Arandis Power loses power tender legal battle

07 Jul 2016 16:50pm
WINDHOEK, 07 JUL (NAMPA) - An application by Arandis Power challenging the Namibian Government and NamPower’s decision to award a 250 megawatts (MW) power tender to Xaris Energy, has been dismissed because of unreasonable delay.
Arandis Power launched the application in the High Court in May this year.
The tender is for the construction of a multi-million dollar power plant in the Walvis Bay area in Erongo Region.
High Court Judge Collins Parker handed down judgement on Thursday.
“The applicant instituted the application to review preferred-bidder-decision some 16 months after that decision came to the applicant’s attention and to review the award of the tender decision 12 months after decision was known by the applicant. Therefore, the court found that the delay by the applicant in instituting the application was unreasonable,” reads the judgement.
The court also found that Arandis Power had not put forth any cogent and sufficient facts satisfactory to the court to explain the unreasonable delay.
Furthermore, the court found that the explanation concerning unlawful interference by the Ministry of Mines and Energy and other members of the Namibian Government in the tender process was unlawful and cannot be legitimate grounds for the unreasonable delay in instituting the failed application.
“The court concluded that if the court accepted the unlawful interference by some members of the Namibian authority as grounds for the unreasonable delay and condoned the unreasonable delay and entertained the application, it would be setting a very dangerous precedent,” noted Parker.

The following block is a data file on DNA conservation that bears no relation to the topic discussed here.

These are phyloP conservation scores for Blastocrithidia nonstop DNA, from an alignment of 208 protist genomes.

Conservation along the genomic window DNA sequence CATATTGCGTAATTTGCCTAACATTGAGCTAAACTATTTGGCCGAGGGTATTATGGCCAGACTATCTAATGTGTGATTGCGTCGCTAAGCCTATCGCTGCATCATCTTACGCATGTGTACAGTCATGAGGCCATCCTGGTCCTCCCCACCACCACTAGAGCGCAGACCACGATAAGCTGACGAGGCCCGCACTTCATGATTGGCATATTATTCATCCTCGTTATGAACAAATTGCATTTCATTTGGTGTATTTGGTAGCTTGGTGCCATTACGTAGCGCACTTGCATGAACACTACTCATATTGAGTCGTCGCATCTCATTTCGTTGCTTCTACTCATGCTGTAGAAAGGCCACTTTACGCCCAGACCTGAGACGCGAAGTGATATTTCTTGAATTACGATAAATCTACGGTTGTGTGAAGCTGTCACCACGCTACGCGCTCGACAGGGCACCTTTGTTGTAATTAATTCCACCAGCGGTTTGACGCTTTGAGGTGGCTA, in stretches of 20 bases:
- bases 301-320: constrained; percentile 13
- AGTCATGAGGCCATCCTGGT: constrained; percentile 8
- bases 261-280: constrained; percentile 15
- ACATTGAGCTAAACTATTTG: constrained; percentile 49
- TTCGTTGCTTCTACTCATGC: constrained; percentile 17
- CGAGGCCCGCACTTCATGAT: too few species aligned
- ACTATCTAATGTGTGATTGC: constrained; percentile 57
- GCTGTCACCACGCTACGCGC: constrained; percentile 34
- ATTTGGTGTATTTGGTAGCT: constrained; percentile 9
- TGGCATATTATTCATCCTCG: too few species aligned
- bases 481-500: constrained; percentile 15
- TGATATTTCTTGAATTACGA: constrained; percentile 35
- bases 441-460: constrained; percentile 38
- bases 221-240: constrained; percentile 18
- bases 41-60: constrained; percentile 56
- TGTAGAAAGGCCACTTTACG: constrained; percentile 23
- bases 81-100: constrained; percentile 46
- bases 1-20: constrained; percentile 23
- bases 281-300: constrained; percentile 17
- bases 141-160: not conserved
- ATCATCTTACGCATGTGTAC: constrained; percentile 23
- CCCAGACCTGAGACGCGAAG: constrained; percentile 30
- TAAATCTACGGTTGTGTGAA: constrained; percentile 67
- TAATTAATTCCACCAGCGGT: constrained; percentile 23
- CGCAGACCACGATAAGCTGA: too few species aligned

The application was dismissed with costs and Arandis Power was ordered to foot the legal bills of the legal teams of the respondents.
The six respondents in the matter were President Hage Geingob, his Cabinet, Minister of Mines and Energy Obeth Kandjoze, NamPower, Xaris Energy and Synohydro Corporation Limited.
In the failed case, Arandis Power claimed the tender process was irregular and that Xaris Energy was favoured by the government and NamPower.
Instead, Xaris Energy accused Arandis Power of not having Namibia’s interests at heart and that it is simply a disgruntled and disappointed tenderer.
Advocate Raymond Heathcote represented Arandis Power.
South African Senior Counsel (SC) Ishmael Semenya and Advocates Theo Frank and Andrew Corbett defended the six respondents.